Emanuel excels in 'wild' debut: 'I was ready'

April 25th, 2021

HOUSTON – Most people usually need to finish their morning cup of coffee before they can function at peak levels at work. That wasn’t an issue for Astros pitcher .

Emanuel had just settled into a chair in the bullpen at Minute Maid Park in the first inning with a cup of coffee Saturday afternoon, anticipating his Major League debut might come later in the day. He barely had time to blow the steam off his java before the bullpen phone rang and one of the most remarkable relief pitching performances in team history followed.

“All of a sudden they were like, ‘Hey, you better start loosening up,’” Emanuel said. “So here we go.”

Emanuel, wearing No. 0 on his back, threw up a bunch of zeros for the Astros.

After Astros starter Jake Odorizzi was forced to leave the 16-2 win over the Angels after just five pitches, retiring one hitter, with tightness in his forearm, Emanuel threw 8 2/3 innings in relief to nail down the victory. It was the longest outing by an Astros pitcher this season. Emanuel is also the first pitcher since 1974 (John Montefusco) to pitch eight-plus innings in relief and get the win in his MLB debut.

Emanuel, a 28-year-old left-hander who was called up Friday, threw 90 pitches, giving up solo homers to Albert Pujols in the second and Shohei Ohtani in the third. He allowed five hits and no walks and struck out five batters.

“It’s pretty wild, but I've been expecting this moment for quite some time now,” he said. “I was ready.”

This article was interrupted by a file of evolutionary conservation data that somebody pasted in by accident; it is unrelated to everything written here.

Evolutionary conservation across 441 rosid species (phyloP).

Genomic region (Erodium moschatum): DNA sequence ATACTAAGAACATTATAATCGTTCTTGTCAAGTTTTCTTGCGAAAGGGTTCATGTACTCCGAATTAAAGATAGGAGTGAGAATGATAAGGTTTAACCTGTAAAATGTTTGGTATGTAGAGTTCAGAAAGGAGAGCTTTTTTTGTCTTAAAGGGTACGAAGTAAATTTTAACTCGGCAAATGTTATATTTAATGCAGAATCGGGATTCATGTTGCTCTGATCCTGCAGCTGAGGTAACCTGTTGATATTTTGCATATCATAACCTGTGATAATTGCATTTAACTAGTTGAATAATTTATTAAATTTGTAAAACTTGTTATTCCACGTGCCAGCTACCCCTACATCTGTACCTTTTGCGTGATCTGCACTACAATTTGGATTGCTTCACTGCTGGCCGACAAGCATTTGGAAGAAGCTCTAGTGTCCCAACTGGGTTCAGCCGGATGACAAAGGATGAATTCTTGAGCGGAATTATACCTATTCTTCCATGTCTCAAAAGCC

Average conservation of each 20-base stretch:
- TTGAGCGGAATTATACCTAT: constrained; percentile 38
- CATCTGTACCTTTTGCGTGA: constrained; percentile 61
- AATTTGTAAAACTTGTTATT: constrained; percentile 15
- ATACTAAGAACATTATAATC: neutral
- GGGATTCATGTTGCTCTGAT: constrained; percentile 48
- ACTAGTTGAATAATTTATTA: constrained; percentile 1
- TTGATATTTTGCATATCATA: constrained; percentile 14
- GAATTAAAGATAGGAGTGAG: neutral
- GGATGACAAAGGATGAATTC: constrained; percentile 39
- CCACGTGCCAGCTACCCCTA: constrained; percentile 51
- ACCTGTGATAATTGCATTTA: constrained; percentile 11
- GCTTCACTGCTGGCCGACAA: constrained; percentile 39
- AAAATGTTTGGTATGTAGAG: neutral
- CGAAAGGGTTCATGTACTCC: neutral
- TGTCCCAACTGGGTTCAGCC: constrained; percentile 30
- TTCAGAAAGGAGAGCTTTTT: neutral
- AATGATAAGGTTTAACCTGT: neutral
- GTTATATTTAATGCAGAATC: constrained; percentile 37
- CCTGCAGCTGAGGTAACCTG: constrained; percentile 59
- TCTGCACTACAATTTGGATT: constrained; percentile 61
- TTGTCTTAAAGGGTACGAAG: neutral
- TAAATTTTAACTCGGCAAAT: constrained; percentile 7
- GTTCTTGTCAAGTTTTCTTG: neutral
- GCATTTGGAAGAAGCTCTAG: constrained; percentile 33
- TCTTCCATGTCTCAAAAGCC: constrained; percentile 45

Emanuel became the first reliever to throw 8 2/3 innings since the Yankees’ Neil Allen on May 31, 1988 at Oakland. It was the longest relief outing by an Astros pitcher since Mike Cosgrove (8 2/3 innings) on June 18, 1974. The club record is nine relief innings by Dave Giusti on May 30, 1962.

“You just don’t know who you’re facing when we’ve never seen him before,” Angels manager Joe Maddon said. “I mean, after all, he wears the number zero his first year out as a pitcher. That tells you something about him, so there’s a lot to like.”

Because there was an injury, Emanuel had as much time as he needed to warm up and took advantage of it, playing some catch and long toss from behind the mound before doing his warmup pitches. He retired Ohtani to start his outing and went on to set down 16 of the next 19 batters he faced.

“I’m always apprehensive of a guy saying he’s ready and everybody’s getting impatient and wanting the game to start,” Astros manager Dusty Baker said. “He took his time and [catcher] Jason Castro directed him through the game. At first, he was a little bit overamped. He was throwing a lot of fastballs and then Jason and him settled in and he started using all his pitches.”

Emanuel said he started feeling comfortable when he struck out Jared Walsh to start the fourth inning. By the sixth, he told Baker he could finish the game, though the manager was skeptical. But Emanuel got double plays in the seventh, eighth and ninth to save his pitch count and allow him to finish.

“I was able to get down in the zone as we went on through the game,” he said. “That was big for me. That was a big part of my game, just keeping the ball on the ground. Once I was able to do that, I was able to get some double plays when I needed. That was the big thing.”

Emanuel has logged 532 innings in the Minor Leagues since the Astros drafted him out of North Carolina in 2013, and has endured injuries and an 80-game suspension after testing positive for performance-enhancing drugs, a ban which ended Thursday. His parents, several friends and his college coach, Mike Fox, were in the stands at Minute Maid Park on Saturday and couldn’t have imagined they’d see Emanuel make history.

“Regardless of what’s going on, your job is to throw up zeros,” he said. “I felt the same way out there that I always do. I think I’m pretty good at compartmentalizing and just trying to stay in the game.”